gatb.core-API-1.4.2
Tools snippets

These snippets provide several miscellaneous tools that ease the developper's life.

Using the Tool class for quick tool development

This snippet shows how to quickly create a new tool by subclassing the Tool class.

You can try it online here.

Using the Tool class will give to use some useful features for developing our toy tool.

Code is from example ToyTool.cpp:

// We include what we need for the test
using namespace std;
/********************************************************************************/
/* Using Tool class for quick tool development. */
/********************************************************************************/
// We define some constant strings for names of command line parameters
static const char* STR_RANGE_MIN = "-min";
static const char* STR_RANGE_MAX = "-max";
/********************************************************************************/
// We define our own tool as a class that inherits from the Tool class
// By doing this, we will get:
// - a command line parser with default options; we will add specific options
// - a mean to retrieve command line options values in our code
// - a mean to get configurable progression bar for our ongoing job
// - a dispatcher object for easy multi-threading
// - a mean to get time execution information
// - a mean to gather any piece of information for output
// - a mean to run the tool in the 'main' function
class ToyTool : public Tool
{
public:
// The Tool constructor allows to give a name to our tool.
// This name appears when one gets help in the command line or in the final output
ToyTool () : Tool ("ToyTool")
{
// By default, the Tool class provides 3 default command line arguments:
// "-nb-cores X" : number of cores used by the dispatcher object (0 means all cores)
// "-verbose X" : verbosity level (0: none, 1 and 2: bargraphs and final output)
// "-help" : just dump help about the tool
// Now, we add two custom command line arguments with the parser we got from Tool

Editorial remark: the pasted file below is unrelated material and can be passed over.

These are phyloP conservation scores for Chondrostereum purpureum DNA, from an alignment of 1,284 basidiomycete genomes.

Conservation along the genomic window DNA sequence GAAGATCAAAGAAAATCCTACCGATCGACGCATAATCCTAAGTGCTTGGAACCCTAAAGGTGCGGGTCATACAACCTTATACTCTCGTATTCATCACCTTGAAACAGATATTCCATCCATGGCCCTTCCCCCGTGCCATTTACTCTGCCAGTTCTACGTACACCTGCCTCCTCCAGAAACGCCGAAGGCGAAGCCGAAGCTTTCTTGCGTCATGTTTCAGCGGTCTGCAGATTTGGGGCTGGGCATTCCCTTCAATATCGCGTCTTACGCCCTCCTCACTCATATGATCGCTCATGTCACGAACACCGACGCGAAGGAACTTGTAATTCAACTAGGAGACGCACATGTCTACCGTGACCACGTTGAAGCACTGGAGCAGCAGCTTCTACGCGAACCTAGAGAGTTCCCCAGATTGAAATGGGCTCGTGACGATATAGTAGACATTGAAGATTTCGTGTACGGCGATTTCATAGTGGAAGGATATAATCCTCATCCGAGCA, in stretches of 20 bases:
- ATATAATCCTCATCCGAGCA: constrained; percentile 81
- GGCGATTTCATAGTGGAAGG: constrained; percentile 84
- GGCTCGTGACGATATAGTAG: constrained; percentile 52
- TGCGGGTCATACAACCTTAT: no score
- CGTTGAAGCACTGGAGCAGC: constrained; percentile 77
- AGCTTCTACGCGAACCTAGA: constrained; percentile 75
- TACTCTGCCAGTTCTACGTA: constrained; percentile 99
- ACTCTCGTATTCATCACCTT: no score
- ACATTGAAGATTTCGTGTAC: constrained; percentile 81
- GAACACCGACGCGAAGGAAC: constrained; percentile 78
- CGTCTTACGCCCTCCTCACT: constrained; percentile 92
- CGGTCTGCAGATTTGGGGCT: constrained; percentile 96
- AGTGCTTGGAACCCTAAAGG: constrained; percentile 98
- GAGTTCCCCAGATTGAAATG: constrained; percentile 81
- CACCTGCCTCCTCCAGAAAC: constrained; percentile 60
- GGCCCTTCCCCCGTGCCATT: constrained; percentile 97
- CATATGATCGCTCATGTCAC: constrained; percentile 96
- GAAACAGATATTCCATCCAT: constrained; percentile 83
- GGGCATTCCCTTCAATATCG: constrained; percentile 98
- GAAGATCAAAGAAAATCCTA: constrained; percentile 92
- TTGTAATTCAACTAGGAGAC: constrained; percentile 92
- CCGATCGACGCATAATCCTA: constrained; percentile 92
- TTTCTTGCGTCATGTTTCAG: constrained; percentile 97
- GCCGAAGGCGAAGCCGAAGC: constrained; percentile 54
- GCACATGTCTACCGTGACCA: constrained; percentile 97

// the "-min" argument is not mandatory, with default value 1
// the "-max" argument is mandatory
getParser()->push_front (new OptionOneParam (STR_RANGE_MIN, "lower range bound", false, "1"));
getParser()->push_front (new OptionOneParam (STR_RANGE_MAX, "upper range bound", true));
// Hence our tool can get 5 arguments as input (3 default, 2 custom)
// One can get them by using "./ToyTool -help"
// Note: if the mandatory argument is not provided, an error is dumped in console
}
// The 'execute' method must be implemented as we are a subclass of Tool
// This method does the actual job our tool is supposed to do (here some dummy computation)
void execute ()
{
// Our job is to compute some dummy information from integers in an range.
// This range is configured with our two command line arguments.
// Here, we see how to retrieve the arguments values through the 'getInput' method
Range<u_int64_t> range (
getInput()->getInt(STR_RANGE_MIN),
getInput()->getInt(STR_RANGE_MAX)
);
// We create an iterator over our integer range.
// Note how we use the Tool::createIterator method. According to the value of the "-verbose" argument,
// this method will add some progression bar if needed.
Iterator<u_int64_t>* iter = createIterator<u_int64_t> (range, "iterate range");
LOCAL (iter);
// We will do some dummy computation
u_int64_t totalSum = 0;
// We want to get execution time. We use the Tool::getTimeInfo() method for this.
getTimeInfo().start ("computation");
// We iterate the range through the Dispatcher we got from our Tool parent class.
// The dispatcher is configured with the number of cores provided by the "-nb-cores" command line argument.
IDispatcher::Status status = getDispatcher()->iterate (iter, [&] (const u_int64_t& i)
{
// We do some dummy computation.
u_int64_t sum = 0;
for (u_int64_t j=0; j<i; j++) { sum += j; }
__sync_fetch_and_add (&totalSum, sum);
});
getTimeInfo().stop ("computation");
// We gather some statistics. Note how we use the getInfo() method from the parent class Tool
// If the verbosity is not 0, all this information will be dumped in the console at the end
// of the tool execution
getInfo()->add (1, "output");
getInfo()->add (2, "sum", "%ld", totalSum);
getInfo()->add (1, getTimeInfo().getProperties("time"));
}
};
/********************************************************************************/
// Once our tool class is defined, we can run it in the main function of the program.
int main (int argc, char* argv[])
{
// We use a try/catch block since GATB functions may throw exceptions
try
{
// We run our tool with the provided command line arguments.
// This will call the ToyTool::execute method we have defined.
ToyTool().run (argc, argv);
// You can try to launch our tool with different command line arguments.
// For instance, you can try different number of threads:
// ./ToyTool -max 200000 -nb-cores 1
// ./ToyTool -max 200000 -nb-cores 2
// ./ToyTool -max 200000 -nb-cores 4
// ./ToyTool -max 200000 -nb-cores 8
}
catch (Exception& e)
{
std::cout << "EXCEPTION: " << e.getMessage() << std::endl;
return EXIT_FAILURE;
}
}